In QA, that boring stuff is actually the meat and potatoes of that position. That’s the important stuff. If you know you will (or already) do hate that part of it, then… it’s kind of a disservice to the role, right?

Life’s too short to do work that you hate. So go for the dev job! 

How? Do some side projects. Build your portfolio. Contribute to open source. Go to meetups. Talk with people. Start a blog! Get your name out there so that people–and eventually managers–can equate your name and face with a skillset. And read, read, read. Become a sponge for information, and apply what you learn as quickly as you can.

Before long you’ll have the developer job you were looking for.

Go get it 🙂



3 thoughts on “If You Want to Write Code, Be a Developer

  1. Interesting thoughts, and I agree with most of it. Especially the part about ‘if you’re heart is in development, go be a developer’. The automation craft, like the testing craft as a whole, needs people that are in it for the right reasons, not just as a transition phase into something else. Someone who’s ‘just doing automation for a year or two’ before moving on to an (entry level) development job probably isn’t going to be really valuable to the craft. That’s OK for that person, and I won’t judge him or her for it, but if we’re looking to further development and mature the test automation craft as a whole, that’s not the type of people we’re looking for.

    This part, though, I find a little overly simplistic:

    “Because, as complicated as test automation can be, it’s really just to support some very basic operations. Clicking buttons. Getting text out of elements. Typing strings. Making SQL queries. Sending and receiving webservice payloads.”

    You can say the same thing about a lot of development activities. A lot of front end development (to me) is about the exact same thing, for example. So while your statement might be true, it’s also true for a lot of other types of development (and yes, test automation is a form of software development as well). No need to single out automation for this reason.

    Apart from that, great piece and an interesting viewpoint.


    1. I really like the comments about not treating test automation code the same way as we do development code. They are very different and while some code quality patterns ought to be applied to test code (and testers should be learning about good practices in code quality to see where they can apply it in their work), we should not blindly apply anything. I agree with your blasphemous statement. There are some coding constructs that should not be used in testing code. We need to be smart about automation and what it does and not just blindly apply ‘best practices.’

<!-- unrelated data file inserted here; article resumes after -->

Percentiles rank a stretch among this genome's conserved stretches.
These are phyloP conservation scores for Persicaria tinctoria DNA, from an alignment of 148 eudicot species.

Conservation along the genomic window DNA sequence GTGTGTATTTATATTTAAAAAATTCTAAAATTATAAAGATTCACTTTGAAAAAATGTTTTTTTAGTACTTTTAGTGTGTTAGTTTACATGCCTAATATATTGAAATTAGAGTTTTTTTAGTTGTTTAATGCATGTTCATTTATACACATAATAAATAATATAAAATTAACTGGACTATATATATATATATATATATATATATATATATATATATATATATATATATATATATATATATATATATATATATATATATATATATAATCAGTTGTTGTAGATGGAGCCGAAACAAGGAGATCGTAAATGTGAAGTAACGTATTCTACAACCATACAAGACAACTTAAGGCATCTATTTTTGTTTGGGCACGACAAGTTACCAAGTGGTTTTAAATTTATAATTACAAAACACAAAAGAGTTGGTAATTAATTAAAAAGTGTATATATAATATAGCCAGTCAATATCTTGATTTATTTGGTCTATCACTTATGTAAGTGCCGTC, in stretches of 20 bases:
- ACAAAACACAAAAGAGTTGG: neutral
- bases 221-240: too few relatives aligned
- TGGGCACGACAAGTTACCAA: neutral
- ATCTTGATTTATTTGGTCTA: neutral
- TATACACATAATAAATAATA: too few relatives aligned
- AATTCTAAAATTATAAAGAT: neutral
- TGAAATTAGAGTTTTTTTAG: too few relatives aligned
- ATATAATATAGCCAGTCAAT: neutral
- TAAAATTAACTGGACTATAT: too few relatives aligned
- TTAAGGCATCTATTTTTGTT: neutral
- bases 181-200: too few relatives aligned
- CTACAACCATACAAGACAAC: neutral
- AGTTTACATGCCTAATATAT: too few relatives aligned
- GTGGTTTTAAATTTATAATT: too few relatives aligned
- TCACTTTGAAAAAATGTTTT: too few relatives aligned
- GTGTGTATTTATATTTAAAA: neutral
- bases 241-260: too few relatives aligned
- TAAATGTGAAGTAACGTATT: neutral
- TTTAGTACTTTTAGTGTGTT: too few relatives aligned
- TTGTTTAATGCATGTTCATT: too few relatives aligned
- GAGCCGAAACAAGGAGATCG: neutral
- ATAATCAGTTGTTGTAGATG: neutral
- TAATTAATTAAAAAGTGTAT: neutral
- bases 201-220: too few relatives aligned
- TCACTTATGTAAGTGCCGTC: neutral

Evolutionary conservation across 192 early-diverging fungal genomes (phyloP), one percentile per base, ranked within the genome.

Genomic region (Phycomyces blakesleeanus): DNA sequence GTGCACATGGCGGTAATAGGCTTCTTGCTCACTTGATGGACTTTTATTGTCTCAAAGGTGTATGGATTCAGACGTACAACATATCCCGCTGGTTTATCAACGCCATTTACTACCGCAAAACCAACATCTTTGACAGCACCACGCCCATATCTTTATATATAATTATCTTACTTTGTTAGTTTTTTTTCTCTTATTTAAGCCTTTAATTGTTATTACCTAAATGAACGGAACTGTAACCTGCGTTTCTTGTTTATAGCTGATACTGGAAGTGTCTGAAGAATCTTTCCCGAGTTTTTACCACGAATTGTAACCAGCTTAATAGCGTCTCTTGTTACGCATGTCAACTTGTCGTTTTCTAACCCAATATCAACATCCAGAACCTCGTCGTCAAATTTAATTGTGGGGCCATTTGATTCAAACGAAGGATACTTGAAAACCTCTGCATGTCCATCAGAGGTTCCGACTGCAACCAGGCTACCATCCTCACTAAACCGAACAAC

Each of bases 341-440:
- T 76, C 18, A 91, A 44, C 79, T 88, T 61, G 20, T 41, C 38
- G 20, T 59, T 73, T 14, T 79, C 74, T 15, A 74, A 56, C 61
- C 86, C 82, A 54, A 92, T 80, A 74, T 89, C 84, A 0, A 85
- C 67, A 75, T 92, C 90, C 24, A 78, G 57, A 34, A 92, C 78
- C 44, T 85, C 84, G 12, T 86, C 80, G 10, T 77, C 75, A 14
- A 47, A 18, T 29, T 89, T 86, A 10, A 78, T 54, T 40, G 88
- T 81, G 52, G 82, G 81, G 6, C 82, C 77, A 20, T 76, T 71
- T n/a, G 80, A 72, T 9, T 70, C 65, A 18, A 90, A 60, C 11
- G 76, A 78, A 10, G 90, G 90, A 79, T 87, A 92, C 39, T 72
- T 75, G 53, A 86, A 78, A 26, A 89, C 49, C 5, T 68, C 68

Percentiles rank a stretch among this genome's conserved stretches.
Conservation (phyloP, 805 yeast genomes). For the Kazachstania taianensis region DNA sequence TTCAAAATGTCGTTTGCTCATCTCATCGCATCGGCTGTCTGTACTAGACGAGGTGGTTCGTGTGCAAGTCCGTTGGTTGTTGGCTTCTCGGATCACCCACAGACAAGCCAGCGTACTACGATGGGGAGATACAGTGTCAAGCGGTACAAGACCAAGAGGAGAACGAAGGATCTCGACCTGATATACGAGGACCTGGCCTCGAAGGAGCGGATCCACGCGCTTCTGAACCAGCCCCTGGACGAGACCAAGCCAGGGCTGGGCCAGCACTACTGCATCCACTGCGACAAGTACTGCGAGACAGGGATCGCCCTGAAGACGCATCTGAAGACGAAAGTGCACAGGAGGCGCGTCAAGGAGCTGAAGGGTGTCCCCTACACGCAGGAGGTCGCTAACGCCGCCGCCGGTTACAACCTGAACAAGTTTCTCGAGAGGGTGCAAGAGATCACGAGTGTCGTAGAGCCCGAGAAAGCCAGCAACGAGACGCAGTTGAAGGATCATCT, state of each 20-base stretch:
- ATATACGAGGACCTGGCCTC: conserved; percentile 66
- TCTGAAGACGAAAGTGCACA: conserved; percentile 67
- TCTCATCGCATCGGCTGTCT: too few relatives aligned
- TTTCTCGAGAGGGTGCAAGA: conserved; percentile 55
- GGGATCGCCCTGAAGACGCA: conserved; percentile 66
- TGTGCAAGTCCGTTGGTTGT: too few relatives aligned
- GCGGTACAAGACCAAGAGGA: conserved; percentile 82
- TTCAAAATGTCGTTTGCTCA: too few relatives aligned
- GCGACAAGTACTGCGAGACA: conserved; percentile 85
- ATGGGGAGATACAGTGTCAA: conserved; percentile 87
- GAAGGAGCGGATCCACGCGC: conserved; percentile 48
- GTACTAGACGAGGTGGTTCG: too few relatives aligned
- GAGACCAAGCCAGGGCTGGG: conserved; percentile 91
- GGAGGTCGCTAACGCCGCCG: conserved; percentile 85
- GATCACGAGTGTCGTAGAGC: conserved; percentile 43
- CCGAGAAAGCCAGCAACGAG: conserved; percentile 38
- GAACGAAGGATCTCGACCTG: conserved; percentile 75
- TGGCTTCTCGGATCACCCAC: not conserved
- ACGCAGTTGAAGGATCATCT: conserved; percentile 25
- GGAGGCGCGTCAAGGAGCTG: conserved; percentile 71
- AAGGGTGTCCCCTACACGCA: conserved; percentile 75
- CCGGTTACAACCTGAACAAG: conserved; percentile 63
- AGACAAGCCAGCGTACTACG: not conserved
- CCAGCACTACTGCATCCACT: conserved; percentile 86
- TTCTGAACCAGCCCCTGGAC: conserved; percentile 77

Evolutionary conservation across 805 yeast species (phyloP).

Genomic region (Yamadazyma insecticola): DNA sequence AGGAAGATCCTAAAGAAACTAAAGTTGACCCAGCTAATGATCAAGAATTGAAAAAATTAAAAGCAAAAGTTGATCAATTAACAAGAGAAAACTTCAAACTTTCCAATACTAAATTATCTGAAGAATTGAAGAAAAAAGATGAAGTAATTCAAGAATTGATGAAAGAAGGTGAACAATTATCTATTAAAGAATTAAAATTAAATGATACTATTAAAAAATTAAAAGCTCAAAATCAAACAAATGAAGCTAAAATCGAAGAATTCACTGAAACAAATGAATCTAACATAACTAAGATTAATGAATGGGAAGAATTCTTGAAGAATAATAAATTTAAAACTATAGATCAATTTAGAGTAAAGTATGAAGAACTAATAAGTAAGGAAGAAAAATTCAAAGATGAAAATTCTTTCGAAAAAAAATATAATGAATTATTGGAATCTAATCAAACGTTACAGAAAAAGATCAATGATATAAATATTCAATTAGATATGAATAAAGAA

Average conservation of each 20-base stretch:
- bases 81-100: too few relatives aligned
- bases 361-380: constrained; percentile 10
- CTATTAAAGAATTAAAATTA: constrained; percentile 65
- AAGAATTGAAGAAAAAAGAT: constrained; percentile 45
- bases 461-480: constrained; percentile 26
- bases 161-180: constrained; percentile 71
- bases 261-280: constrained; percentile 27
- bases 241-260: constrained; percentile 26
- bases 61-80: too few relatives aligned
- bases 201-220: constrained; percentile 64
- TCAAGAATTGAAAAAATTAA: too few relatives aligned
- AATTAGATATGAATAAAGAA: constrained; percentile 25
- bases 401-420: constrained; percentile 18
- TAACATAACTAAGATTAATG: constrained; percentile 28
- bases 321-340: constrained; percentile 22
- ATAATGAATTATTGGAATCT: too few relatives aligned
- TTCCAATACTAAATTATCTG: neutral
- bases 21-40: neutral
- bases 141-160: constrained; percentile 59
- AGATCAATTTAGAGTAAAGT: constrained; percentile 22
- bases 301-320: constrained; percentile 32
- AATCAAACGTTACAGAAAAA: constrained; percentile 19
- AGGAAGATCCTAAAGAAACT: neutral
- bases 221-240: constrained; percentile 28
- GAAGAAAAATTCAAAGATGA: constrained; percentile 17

2. An interesting viewpoint, but a dangerous assumption lies within: Automation engineers and developers are fundamentally very different. Probably a bit of a hangover of silo mentality.

    Now that testing is generally getting done within the dev team, what I’m seeing is a blurring between the lines of what devs and testers do. It’s not uncommon that a dev within my team will pick up some acceptance testing work, and it’s not uncommon I will spend some time working on the deployment pipeline, or helping fix quality issues within the codebase – API tests, unit tests, et cetera. Or after I’ve located a bug, I’ll fix it myself.

    I think what we’re going to see is a trend towards us all being engineers, with skill sets and specialisms in different things – test automation being a skill rather than an occupation. With that in mind, I think encouraging people to transition to dev is a misnomer. Specialist job titles are, IMO, going to become less relevant.

    What I am mostly concerned about is organisations not recognising that. If, to get more money / progress in my career I have to transition to a dev, that is screwed up.